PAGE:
You call this a trunk?
The NSX is not the most "functional" exotic on the market. Now, I grant you that such a special car doesn’t have to be practical. The trunk behind the mid-engine bay is not very big and doesn’t even offer a flat floor. Although, I took it to the grocery store (because of course) and I was able to stuff four or five normal-sized bags in there, so it’s not that bad after all.
The “Quiet” mode
By the way, did you know that the NSX was a hybrid? On top of the twin-turbo V6, the Japanese supercar can rely on three additional electric motors, two of which are bolted to the front axle. In other words, the car can run in strictly electric mode, but you have to be gentle. Too much pressure on the right pedal and the V6 is back at it.
Also, the energy stored (and gained from braking) in the battery pack fades very quickly, according to the instrumentation gauge. In short, the "Quiet" mode applies very rarely in the city. On the other hand, for traffic purposes, this driving mode is perfect to save a few pennies at the pump. For every other occasion, the sportier drive modes are the way to go as they’re better suited to the sharpness of the car.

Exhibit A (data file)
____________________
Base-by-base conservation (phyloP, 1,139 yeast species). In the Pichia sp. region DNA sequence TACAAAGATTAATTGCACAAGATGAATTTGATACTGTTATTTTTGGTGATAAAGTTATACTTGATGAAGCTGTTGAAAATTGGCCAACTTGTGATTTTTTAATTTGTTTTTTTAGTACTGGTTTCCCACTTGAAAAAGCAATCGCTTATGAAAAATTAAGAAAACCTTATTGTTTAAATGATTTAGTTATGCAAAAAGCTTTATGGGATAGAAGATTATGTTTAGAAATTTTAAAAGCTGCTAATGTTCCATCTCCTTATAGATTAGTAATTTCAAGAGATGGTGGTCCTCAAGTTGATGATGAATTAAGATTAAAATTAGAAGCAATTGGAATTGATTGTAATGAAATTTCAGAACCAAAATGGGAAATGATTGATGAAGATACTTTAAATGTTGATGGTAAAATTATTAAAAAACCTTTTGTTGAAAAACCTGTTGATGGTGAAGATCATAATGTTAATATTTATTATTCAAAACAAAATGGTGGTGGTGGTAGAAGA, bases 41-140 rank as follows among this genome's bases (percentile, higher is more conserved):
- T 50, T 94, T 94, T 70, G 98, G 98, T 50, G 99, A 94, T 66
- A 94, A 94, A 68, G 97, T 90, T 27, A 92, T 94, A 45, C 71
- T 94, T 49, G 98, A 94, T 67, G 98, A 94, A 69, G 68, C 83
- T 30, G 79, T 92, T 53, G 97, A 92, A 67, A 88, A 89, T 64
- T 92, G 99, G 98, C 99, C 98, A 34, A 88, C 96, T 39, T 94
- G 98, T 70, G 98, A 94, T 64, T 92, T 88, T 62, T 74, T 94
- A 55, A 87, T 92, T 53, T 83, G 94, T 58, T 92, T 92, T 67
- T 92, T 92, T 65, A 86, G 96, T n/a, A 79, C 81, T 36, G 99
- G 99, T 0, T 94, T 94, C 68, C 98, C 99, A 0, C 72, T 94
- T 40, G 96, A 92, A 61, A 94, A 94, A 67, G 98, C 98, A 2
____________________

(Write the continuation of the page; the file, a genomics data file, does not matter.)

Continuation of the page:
Exhaust system: not inspiring enough
The purpose of the earlier driving session at MoSport in Ontario was to illustrate how agile a car the NSX is when it's pushed closer to its limits. In Track mode, the sound of the engine fairly decent, especially during acceleration, but when compare with other cars in that segment, the NSX is pretty bland in this regard.
As one of my colleagues pointed out, the after-market specialty equipment industry is already offering solutions to unleash the symphony this wonderful V6 is capable of. The problem I have with this $240,000 car is that if you’re going to pay this kind of money, you expect to wake up the entire neighborhood when you head out in the morning!
The last word
The very limited number of the Acura NSX on our roads can be explained a number of way, including those I just covered. But we should definitely not forget the very fierce competition it has to deal with in this niche segment. Even at this price, there’s no shortage of choice and Acura also has to deal with the “not-as-prestigious” image issue when compared with the likes of Porsche or Aston Martin, for example.
Despite all this, I still believe that the NSX deserves a spot in the sun next to the best exotics currently on the market. The hybrid powertrain is not a common feature in this segment, and that’s one area in which I tip my hat to the model’s engineers. This is a very complex drivetrain, and it performs well.
I also have to add that this most expensive Acura on the market is very easy to live with on a daily basis, and it could even be used all year long (because of its all-wheel drive configuration), even if I don’t recommend it because of all the salt on roads in many regions of the country in the winter. As for its pure performance potential, it’s up there with the best of the best, especially for a car that averages of 12L/100 km ... on the road, not on a track of course!